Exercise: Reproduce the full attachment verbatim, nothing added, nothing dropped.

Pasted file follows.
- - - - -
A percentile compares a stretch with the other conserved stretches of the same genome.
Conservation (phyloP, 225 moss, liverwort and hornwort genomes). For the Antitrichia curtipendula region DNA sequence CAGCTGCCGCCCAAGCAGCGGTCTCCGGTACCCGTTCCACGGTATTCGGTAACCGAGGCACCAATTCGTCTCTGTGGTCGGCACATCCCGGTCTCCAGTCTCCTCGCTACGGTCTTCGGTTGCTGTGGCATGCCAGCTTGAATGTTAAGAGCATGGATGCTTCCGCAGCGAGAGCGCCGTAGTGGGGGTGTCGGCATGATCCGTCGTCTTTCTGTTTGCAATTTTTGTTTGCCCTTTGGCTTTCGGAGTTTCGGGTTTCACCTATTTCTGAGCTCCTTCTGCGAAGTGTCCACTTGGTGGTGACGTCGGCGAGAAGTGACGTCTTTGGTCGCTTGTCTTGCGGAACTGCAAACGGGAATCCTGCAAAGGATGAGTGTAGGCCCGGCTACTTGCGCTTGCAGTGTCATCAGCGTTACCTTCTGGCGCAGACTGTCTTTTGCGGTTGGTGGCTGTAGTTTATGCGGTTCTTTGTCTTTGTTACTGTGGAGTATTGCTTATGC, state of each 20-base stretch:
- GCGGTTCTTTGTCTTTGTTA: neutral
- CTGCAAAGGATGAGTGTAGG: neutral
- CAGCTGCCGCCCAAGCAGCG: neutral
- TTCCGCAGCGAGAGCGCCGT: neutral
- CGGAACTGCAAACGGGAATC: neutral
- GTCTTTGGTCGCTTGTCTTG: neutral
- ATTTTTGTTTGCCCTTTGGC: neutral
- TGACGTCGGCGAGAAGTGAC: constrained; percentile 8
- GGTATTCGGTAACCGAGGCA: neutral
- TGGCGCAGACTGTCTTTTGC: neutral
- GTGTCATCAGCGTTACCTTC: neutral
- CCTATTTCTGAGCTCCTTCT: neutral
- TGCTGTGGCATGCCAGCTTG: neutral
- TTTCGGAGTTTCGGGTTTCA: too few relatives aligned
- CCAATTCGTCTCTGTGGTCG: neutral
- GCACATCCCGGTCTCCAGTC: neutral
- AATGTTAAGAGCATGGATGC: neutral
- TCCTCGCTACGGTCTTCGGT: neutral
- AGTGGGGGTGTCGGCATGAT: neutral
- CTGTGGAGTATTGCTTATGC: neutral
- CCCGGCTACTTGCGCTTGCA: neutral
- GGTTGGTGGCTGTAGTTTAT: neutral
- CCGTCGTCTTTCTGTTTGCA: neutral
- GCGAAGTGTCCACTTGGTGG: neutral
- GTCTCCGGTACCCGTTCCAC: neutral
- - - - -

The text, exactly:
A percentile compares a stretch with the other conserved stretches of the same genome.
Conservation (phyloP, 225 moss, liverwort and hornwort genomes). For the Antitrichia curtipendula region DNA sequence CAGCTGCCGCCCAAGCAGCGGTCTCCGGTACCCGTTCCACGGTATTCGGTAACCGAGGCACCAATTCGTCTCTGTGGTCGGCACATCCCGGTCTCCAGTCTCCTCGCTACGGTCTTCGGTTGCTGTGGCATGCCAGCTTGAATGTTAAGAGCATGGATGCTTCCGCAGCGAGAGCGCCGTAGTGGGGGTGTCGGCATGATCCGTCGTCTTTCTGTTTGCAATTTTTGTTTGCCCTTTGGCTTTCGGAGTTTCGGGTTTCACCTATTTCTGAGCTCCTTCTGCGAAGTGTCCACTTGGTGGTGACGTCGGCGAGAAGTGACGTCTTTGGTCGCTTGTCTTGCGGAACTGCAAACGGGAATCCTGCAAAGGATGAGTGTAGGCCCGGCTACTTGCGCTTGCAGTGTCATCAGCGTTACCTTCTGGCGCAGACTGTCTTTTGCGGTTGGTGGCTGTAGTTTATGCGGTTCTTTGTCTTTGTTACTGTGGAGTATTGCTTATGC, state of each 20-base stretch:
- GCGGTTCTTTGTCTTTGTTA: neutral
- CTGCAAAGGATGAGTGTAGG: neutral
- CAGCTGCCGCCCAAGCAGCG: neutral
- TTCCGCAGCGAGAGCGCCGT: neutral
- CGGAACTGCAAACGGGAATC: neutral
- GTCTTTGGTCGCTTGTCTTG: neutral
- ATTTTTGTTTGCCCTTTGGC: neutral
- TGACGTCGGCGAGAAGTGAC: constrained; percentile 8
- GGTATTCGGTAACCGAGGCA: neutral
- TGGCGCAGACTGTCTTTTGC: neutral
- GTGTCATCAGCGTTACCTTC: neutral
- CCTATTTCTGAGCTCCTTCT: neutral
- TGCTGTGGCATGCCAGCTTG: neutral
- TTTCGGAGTTTCGGGTTTCA: too few relatives aligned
- CCAATTCGTCTCTGTGGTCG: neutral
- GCACATCCCGGTCTCCAGTC: neutral
- AATGTTAAGAGCATGGATGC: neutral
- TCCTCGCTACGGTCTTCGGT: neutral
- AGTGGGGGTGTCGGCATGAT: neutral
- CTGTGGAGTATTGCTTATGC: neutral
- CCCGGCTACTTGCGCTTGCA: neutral
- GGTTGGTGGCTGTAGTTTAT: neutral
- CCGTCGTCTTTCTGTTTGCA: neutral
- GCGAAGTGTCCACTTGGTGG: neutral
- GTCTCCGGTACCCGTTCCAC: neutral